What Do You Want?

    The question sounds deceptively simple, but it’s often the most difficult to answer. Allowing yourself to explore your deepest desires can be very frightening. You may also not think you have the time to consider something as fanciful as what you want out of life, but it’s important to remind yourself that a life of fulfillment does not usually happen by chance, but by design.

    It’s helpful to ask some thought-provoking questions to help you discover the possibilities of what you want out of life. Consider every aspect of your life, personal and professional, tangible and intangible. Contemplate all the important areas, family and friends, career and success, health and quality of life, spiritual connection and personal growth, and don’t forget about fun and enjoyment.

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    Some tips to guide you:

    • Remember to ask why you want certain things
    • Think about what you want, not on what you don’t want.
    • Give yourself permission to dream.
    • Be creative. Consider ideas that you never thought possible.
    • Focus on your wishes, not what others expect of you.

    Some questions to start your exploration:

    • What really matters to you in life? Not what should matter, what does matter.
    • What would you like to have more of in your life?
    • Set aside money for a moment; what do you want in your career?
    • What are your secret passions and dreams?
    • What would bring more joy and happiness into your life?
    • What do you want your relationships to be like?
    • What qualities would you like to develop?
    • What are your values? What issues do you care about?
    • What are your talents? What’s special about you?
    • What would you most like to accomplish?
    • What would legacy would you like to leave behind?

    It may be helpful to write your thoughts down in a journal or creative vision board if you’re the creative type. Add your own questions, and ask others what they want out of life. Relax and make this exercise fun. You may want to set your answers aside for a while and come back to them later to see if any have changed or if you have anything to add.

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    What Would Your Best Life Look Like?

    Describe your ideal life in detail. Allow yourself to dream and imagine, and create a vivid picture. If you can’t visualize a picture, focus on how your best life would feel. If you find it difficult to envision your life 20 or 30 years from now, start with five years—even a few years into the future will give you a place to start. What you see may surprise you. Set aside preconceived notions. This is your chance to dream and fantasize.

    A few prompts to get you started:

    • What will you have accomplished already?
    • How will you feel about yourself?
    • What kind of people are in your life? How do you feel about them?
    • What does your ideal day look like?
    • Where are you? Where do you live? Think specifics, what city, state, or country, type of community, house or an apartment, style and atmosphere.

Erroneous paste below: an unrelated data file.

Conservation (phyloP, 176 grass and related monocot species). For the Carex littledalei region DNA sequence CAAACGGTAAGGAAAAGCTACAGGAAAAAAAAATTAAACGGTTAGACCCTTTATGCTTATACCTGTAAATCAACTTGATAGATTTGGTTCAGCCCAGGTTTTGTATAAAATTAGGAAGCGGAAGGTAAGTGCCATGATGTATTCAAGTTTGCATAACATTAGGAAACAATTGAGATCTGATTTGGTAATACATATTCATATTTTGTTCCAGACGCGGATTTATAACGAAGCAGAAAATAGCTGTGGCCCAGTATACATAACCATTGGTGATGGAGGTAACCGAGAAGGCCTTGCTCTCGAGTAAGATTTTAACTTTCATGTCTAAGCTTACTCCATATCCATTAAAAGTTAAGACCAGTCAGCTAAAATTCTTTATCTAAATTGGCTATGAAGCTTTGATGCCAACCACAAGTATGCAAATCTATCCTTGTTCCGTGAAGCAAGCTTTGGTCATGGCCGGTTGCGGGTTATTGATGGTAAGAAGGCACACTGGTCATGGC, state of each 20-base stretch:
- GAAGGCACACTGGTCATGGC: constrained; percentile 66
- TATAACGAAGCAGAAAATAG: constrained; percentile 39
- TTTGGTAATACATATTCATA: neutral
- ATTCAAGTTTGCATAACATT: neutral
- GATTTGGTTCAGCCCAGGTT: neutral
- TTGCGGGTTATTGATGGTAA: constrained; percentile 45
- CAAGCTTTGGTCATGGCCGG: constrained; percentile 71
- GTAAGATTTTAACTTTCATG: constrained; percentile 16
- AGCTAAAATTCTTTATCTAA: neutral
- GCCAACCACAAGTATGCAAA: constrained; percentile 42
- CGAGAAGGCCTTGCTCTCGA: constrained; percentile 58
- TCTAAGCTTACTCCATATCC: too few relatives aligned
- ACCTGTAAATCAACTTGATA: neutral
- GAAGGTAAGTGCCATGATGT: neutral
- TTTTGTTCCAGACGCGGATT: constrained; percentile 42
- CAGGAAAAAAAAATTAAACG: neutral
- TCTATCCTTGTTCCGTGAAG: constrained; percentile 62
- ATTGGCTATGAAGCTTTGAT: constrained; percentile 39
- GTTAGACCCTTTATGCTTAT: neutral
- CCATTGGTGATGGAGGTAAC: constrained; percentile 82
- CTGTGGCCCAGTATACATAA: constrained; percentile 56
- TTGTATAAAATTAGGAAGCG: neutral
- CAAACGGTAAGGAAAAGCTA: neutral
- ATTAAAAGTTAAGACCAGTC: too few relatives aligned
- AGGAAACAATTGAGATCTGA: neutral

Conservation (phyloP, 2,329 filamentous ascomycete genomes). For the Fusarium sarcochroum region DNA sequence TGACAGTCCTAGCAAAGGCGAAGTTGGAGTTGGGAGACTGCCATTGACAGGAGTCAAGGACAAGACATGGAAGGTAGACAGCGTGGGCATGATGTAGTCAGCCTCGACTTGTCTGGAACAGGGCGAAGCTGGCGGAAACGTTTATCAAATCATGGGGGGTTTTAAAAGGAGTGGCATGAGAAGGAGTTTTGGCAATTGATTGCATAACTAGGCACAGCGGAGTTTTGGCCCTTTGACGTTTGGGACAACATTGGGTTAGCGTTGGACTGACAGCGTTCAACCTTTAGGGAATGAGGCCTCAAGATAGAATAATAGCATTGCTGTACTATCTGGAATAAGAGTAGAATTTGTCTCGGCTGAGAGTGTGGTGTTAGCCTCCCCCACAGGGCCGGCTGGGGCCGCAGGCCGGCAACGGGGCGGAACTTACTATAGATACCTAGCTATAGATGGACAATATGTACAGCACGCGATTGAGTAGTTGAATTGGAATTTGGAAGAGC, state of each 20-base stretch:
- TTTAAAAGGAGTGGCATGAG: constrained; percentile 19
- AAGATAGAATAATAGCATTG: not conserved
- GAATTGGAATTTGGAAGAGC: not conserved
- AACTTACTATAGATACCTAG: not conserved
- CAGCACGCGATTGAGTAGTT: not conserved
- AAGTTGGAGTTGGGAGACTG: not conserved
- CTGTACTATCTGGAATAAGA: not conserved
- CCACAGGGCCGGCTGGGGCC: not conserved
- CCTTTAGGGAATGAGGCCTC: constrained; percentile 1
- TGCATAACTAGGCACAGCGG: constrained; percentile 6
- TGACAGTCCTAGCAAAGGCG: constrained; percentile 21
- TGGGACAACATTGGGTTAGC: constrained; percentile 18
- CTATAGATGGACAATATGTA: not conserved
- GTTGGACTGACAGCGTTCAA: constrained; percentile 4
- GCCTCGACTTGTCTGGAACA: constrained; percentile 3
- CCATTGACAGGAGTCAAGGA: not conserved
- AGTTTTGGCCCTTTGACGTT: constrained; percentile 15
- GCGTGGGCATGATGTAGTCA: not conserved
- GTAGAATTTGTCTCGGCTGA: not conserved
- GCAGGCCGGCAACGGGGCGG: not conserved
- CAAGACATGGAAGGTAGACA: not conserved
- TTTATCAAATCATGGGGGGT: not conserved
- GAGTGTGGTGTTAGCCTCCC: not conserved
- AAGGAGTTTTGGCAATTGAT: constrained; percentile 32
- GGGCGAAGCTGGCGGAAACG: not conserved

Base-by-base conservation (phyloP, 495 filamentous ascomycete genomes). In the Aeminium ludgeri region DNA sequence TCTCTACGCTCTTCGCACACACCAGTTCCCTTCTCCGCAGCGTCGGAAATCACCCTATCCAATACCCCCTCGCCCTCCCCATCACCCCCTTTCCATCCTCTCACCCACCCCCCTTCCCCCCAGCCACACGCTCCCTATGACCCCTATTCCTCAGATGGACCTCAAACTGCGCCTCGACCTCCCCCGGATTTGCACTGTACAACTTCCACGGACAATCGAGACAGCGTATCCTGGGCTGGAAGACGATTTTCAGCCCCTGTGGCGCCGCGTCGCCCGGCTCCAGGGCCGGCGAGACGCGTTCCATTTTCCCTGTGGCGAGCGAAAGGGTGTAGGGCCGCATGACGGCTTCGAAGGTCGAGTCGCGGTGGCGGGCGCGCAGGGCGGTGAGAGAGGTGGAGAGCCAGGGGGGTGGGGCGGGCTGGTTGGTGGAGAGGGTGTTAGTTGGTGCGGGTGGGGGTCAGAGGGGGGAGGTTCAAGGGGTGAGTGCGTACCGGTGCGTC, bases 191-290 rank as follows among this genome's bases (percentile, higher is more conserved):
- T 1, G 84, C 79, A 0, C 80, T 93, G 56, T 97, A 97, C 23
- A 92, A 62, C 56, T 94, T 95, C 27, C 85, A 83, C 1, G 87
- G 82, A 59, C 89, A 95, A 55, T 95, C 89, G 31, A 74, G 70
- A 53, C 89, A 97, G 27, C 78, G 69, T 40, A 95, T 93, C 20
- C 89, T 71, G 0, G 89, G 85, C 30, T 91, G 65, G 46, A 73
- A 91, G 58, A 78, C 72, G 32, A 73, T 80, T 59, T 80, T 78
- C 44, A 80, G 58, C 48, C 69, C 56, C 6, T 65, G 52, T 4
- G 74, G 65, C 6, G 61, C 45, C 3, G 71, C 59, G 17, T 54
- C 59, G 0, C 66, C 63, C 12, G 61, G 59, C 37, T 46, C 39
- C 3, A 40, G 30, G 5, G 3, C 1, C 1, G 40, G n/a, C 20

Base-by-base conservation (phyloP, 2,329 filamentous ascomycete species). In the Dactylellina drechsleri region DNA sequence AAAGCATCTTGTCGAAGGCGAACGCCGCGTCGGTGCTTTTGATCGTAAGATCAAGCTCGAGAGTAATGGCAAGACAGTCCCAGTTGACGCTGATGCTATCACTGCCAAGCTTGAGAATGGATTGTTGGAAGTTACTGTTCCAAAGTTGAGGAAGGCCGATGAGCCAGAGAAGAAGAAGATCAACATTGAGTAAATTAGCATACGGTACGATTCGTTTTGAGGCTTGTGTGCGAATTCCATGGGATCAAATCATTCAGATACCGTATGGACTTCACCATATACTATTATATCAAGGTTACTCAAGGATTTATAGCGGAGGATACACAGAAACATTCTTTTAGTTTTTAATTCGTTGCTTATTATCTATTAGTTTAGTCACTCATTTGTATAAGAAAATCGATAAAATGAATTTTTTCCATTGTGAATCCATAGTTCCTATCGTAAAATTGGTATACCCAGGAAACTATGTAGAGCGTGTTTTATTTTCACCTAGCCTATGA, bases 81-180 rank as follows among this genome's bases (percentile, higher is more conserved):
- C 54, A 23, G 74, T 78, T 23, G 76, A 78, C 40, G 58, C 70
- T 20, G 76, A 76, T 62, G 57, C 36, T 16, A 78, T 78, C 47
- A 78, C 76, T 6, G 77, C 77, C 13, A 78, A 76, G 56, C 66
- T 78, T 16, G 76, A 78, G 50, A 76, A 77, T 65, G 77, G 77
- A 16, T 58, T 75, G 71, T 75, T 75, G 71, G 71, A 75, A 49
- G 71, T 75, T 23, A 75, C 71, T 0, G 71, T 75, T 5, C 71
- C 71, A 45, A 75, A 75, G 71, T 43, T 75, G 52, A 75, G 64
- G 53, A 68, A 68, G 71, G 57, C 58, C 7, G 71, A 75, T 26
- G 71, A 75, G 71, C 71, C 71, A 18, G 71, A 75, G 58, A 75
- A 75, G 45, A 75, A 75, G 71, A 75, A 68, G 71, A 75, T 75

• What would you be doing?
    • Are you with another person, a group of people, or are you by yourself?
    • How are you dressed?
    • What’s your state of mind? Happy or sad? Contented or frustrated?
    • What does your physical body look like? How do you feel about that?
    • Does your best life make you smile and make your heart sing? If it doesn’t, dig deeper, dream bigger.

    It’s important to focus on the result, or at least a way-point in your life. Don’t think about the process for getting there yet—that’s the next stepGive yourself permission to revisit this vision every day, even if only for a few minutes. Keep your vision alive and in the front of your mind.

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    Plan Backwards

    It may sound counter-intuitive to plan backwards rather than forwards, but when you’re planning your life from the end result, it’s often more useful to consider the last step and work your way back to the first. This is actually a valuable and practical strategy for making your vision a reality.

    • What’s the last thing that would’ve had to happen to achieve your best life?
    • What’s the most important choice you would’ve had to make?
    • What would you have needed to learn along the way?
    • What important actions would you have had to take?
    • What beliefs would you have needed to change?
    • What habits or behaviors would you have had to cultivate?
    • What type of support would you have had to enlist?
    • How long will it have taken you to realize your best life?
    • What steps or milestones would you have needed to reach along the way?

    Now it’s time to think about your first step, and the next step after that. Ponder the gap between where you are now and where you want to be in the future. It may seem impossible, but it’s quite achievable if you take it step-by-step.

    It’s important to revisit this vision from time to time. Don’t be surprised if your answers to the questions, your technicolor vision, and the resulting plans change. That can actually be a very good thing; as you change in unforeseeable ways, the best life you envision will change as well. For now, it’s important to use the process, create your vision, and take the first step towards making that vision a reality.

    Featured photo credit: Matt Noble via unsplash.com